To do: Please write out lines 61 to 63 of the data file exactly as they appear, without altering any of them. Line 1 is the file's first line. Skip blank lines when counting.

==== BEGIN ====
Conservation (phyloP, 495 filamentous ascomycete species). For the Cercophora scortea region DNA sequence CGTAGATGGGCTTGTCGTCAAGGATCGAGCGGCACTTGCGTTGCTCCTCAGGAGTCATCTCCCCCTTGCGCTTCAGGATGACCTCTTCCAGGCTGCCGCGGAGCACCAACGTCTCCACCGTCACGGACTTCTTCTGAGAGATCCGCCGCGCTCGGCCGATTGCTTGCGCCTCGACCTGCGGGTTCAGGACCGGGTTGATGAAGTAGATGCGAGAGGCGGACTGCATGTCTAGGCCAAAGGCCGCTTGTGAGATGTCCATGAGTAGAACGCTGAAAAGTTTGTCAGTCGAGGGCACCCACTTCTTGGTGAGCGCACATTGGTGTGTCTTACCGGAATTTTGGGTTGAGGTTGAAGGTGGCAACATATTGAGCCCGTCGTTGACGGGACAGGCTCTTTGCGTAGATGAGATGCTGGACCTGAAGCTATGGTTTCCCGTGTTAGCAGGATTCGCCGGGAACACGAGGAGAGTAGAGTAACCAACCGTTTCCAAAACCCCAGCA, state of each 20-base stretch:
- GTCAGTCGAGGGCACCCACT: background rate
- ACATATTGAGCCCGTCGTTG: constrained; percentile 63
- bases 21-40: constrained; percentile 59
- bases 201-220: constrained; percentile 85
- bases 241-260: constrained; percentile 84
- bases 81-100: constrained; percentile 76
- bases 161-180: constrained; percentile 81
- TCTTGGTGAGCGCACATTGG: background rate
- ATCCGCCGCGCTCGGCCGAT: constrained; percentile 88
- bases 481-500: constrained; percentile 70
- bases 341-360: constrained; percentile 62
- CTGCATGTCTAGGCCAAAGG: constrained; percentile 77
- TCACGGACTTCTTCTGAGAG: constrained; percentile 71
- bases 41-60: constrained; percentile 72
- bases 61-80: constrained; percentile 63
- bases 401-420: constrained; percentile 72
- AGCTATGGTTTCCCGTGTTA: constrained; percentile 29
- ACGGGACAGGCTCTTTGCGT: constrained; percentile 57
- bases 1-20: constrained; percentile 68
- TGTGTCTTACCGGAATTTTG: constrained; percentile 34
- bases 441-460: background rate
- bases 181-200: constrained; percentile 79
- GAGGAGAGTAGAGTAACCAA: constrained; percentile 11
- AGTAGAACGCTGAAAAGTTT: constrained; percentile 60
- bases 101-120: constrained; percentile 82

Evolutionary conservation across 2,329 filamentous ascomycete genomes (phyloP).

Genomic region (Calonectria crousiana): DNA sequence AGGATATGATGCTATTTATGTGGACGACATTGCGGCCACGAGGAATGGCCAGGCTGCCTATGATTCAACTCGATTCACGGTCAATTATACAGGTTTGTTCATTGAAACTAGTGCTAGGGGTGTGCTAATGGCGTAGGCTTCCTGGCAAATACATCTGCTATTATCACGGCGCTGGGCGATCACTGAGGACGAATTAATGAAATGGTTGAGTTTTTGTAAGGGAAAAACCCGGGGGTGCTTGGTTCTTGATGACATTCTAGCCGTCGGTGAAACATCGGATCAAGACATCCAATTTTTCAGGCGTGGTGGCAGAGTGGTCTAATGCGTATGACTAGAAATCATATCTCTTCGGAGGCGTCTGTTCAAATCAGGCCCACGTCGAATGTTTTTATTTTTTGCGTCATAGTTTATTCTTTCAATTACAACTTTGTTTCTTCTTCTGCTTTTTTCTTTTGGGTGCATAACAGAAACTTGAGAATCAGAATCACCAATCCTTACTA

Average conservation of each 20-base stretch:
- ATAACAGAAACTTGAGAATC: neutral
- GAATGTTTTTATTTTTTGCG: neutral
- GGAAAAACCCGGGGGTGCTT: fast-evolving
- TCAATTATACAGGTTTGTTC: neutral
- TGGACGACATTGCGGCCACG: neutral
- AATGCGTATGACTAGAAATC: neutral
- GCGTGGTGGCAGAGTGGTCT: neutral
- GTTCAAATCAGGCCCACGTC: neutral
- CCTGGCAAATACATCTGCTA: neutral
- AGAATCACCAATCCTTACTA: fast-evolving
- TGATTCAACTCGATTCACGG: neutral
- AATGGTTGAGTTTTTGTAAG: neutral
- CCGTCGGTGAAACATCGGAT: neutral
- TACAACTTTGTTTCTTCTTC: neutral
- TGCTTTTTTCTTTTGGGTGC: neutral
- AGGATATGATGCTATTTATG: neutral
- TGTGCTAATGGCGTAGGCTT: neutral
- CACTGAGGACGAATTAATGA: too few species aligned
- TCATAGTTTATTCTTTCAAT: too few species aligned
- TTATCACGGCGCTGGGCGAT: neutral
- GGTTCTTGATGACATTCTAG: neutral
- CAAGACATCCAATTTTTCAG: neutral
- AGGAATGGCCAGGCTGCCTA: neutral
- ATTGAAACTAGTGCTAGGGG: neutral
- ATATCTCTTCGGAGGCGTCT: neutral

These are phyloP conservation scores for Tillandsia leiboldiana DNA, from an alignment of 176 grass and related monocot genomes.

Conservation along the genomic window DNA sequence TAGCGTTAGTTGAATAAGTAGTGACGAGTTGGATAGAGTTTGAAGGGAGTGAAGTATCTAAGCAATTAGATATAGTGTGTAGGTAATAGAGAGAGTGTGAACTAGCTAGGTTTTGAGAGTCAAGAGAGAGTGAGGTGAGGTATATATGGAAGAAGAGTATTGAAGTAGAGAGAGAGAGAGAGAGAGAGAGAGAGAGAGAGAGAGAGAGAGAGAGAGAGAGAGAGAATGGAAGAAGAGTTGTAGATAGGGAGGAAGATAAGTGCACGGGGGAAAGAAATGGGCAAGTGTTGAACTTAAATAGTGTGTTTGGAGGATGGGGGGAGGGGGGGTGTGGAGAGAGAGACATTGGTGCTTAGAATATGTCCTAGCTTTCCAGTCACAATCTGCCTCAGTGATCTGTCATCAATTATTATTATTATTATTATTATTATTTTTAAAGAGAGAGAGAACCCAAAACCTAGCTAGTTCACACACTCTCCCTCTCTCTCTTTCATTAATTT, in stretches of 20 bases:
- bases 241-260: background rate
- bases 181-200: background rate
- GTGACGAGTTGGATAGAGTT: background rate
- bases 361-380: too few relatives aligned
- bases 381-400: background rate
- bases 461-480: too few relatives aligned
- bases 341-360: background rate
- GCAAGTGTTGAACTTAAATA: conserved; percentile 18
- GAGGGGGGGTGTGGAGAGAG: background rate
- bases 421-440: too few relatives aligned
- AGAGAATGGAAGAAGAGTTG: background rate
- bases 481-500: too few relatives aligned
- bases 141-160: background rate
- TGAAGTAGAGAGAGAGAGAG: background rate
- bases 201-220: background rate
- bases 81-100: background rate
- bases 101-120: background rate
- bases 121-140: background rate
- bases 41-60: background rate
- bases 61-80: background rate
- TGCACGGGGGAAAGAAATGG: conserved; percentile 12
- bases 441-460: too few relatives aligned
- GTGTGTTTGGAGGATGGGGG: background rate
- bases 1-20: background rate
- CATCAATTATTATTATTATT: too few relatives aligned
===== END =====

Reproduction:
- bases 381-400: background rate
- bases 461-480: too few relatives aligned
- bases 341-360: background rate